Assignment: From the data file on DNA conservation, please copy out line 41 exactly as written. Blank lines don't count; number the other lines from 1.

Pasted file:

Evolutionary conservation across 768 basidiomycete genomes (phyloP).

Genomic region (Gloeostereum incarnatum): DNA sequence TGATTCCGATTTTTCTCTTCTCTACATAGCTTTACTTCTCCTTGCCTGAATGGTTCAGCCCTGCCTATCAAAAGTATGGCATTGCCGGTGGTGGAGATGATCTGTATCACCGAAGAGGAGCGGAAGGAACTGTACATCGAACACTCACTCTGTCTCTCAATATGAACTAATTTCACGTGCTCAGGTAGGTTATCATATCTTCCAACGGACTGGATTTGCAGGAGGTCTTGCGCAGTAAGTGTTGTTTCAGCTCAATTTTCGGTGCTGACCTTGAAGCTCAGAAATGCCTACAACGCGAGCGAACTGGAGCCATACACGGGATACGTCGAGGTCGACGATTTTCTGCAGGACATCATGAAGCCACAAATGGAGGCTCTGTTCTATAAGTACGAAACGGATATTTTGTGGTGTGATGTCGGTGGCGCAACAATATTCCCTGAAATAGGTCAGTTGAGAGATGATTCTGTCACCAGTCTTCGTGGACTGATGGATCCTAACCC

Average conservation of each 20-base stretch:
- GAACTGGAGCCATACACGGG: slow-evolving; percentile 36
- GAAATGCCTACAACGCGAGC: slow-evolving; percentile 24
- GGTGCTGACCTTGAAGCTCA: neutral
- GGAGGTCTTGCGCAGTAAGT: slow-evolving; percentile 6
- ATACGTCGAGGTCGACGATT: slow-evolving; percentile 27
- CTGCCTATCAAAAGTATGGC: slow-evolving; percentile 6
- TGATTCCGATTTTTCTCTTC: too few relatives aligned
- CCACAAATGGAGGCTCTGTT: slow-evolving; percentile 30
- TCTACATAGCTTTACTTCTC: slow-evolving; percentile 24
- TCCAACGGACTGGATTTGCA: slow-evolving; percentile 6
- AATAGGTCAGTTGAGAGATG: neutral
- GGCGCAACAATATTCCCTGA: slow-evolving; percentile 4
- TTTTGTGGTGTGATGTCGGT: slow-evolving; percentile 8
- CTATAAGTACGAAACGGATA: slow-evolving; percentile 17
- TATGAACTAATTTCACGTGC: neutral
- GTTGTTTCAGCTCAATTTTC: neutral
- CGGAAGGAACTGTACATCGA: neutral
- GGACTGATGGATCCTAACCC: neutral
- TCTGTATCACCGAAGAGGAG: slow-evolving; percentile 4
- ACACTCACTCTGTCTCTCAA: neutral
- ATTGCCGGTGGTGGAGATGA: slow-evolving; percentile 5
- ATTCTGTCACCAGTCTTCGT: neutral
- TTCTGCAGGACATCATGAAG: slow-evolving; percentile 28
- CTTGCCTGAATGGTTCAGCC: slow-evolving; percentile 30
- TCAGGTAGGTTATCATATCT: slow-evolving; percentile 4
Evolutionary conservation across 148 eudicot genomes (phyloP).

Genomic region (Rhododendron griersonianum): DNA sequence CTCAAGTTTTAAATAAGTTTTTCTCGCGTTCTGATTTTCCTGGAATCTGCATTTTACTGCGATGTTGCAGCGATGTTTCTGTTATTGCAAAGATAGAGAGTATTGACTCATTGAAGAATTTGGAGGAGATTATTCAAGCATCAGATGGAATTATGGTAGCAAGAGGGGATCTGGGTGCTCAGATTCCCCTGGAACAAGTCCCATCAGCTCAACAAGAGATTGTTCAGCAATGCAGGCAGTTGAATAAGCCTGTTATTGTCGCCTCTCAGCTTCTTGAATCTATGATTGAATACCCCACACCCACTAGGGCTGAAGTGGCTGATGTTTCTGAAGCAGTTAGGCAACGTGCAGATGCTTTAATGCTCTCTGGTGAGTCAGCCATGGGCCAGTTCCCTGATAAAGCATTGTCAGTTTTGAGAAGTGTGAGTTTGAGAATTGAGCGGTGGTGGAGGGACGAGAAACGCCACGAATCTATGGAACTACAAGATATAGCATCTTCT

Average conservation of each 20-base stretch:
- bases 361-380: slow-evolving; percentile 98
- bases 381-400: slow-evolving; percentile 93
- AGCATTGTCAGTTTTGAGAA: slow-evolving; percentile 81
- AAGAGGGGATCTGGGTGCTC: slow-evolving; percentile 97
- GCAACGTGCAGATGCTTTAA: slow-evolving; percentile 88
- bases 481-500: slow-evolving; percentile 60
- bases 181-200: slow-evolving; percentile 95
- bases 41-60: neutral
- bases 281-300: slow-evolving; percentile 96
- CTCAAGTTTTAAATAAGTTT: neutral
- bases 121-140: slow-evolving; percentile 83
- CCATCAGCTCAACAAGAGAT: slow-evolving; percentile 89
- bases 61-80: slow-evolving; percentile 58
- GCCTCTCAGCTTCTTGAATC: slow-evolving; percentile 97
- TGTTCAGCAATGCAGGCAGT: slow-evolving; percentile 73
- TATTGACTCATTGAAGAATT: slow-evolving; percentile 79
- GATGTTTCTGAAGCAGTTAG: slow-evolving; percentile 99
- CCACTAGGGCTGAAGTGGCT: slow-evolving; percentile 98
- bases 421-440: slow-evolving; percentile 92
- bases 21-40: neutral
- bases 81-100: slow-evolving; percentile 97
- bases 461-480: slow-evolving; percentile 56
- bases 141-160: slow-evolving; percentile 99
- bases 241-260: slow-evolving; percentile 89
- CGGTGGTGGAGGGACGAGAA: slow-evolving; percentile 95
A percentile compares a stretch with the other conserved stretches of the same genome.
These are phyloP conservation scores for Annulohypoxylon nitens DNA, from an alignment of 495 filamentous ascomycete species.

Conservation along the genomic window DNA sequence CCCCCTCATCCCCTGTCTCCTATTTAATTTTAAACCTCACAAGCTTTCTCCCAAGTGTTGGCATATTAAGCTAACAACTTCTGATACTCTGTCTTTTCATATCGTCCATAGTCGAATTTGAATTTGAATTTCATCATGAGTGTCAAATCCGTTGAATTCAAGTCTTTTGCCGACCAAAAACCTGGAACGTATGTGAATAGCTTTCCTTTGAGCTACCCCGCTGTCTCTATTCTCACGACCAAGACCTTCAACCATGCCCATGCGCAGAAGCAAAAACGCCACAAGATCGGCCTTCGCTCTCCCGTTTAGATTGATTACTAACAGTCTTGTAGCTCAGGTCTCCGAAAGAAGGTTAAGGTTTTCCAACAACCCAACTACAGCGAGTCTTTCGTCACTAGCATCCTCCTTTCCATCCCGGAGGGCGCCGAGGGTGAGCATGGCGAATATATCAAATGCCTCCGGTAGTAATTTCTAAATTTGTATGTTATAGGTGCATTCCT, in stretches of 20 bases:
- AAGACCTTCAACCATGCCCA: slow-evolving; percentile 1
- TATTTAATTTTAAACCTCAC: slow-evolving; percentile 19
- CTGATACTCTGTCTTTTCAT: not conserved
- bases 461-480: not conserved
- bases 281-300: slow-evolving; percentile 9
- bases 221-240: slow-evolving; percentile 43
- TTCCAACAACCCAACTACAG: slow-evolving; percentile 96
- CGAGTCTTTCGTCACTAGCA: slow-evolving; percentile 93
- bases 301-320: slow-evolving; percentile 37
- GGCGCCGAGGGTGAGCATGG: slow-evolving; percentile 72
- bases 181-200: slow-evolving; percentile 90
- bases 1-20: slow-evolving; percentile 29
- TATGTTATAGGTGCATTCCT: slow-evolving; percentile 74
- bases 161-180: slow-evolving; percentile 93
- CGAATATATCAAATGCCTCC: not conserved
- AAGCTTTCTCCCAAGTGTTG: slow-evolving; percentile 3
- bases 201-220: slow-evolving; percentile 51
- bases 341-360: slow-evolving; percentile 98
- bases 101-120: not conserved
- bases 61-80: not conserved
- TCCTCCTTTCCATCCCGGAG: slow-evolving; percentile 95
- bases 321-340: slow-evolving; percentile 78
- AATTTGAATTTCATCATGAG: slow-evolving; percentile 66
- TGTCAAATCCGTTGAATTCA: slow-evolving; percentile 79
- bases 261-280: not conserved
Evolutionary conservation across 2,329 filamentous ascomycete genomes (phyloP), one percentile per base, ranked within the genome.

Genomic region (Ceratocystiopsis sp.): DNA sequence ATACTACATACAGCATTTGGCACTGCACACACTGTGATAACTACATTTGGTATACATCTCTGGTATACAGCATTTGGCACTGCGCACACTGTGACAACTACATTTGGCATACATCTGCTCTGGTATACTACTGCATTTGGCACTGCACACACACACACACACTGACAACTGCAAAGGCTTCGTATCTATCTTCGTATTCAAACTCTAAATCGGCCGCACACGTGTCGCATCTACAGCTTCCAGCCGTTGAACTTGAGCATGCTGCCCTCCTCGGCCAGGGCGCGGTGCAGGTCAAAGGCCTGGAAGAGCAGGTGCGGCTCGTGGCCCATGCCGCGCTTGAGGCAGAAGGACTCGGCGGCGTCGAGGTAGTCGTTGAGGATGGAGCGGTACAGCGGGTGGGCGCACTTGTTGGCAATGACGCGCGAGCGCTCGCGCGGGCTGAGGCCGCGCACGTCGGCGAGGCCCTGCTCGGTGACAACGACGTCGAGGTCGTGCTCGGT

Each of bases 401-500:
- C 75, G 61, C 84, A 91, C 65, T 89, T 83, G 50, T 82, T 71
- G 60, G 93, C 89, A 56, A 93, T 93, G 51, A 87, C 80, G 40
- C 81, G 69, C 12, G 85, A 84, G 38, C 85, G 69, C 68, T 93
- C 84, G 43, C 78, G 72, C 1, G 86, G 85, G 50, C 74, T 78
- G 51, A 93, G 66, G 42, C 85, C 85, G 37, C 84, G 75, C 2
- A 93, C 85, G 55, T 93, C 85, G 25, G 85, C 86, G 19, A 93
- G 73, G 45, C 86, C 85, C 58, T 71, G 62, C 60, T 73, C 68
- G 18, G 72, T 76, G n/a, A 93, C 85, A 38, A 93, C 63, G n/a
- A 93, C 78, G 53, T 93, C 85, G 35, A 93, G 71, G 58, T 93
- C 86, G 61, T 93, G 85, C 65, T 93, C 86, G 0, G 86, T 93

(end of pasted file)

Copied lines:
- CTCAAGTTTTAAATAAGTTT: neutral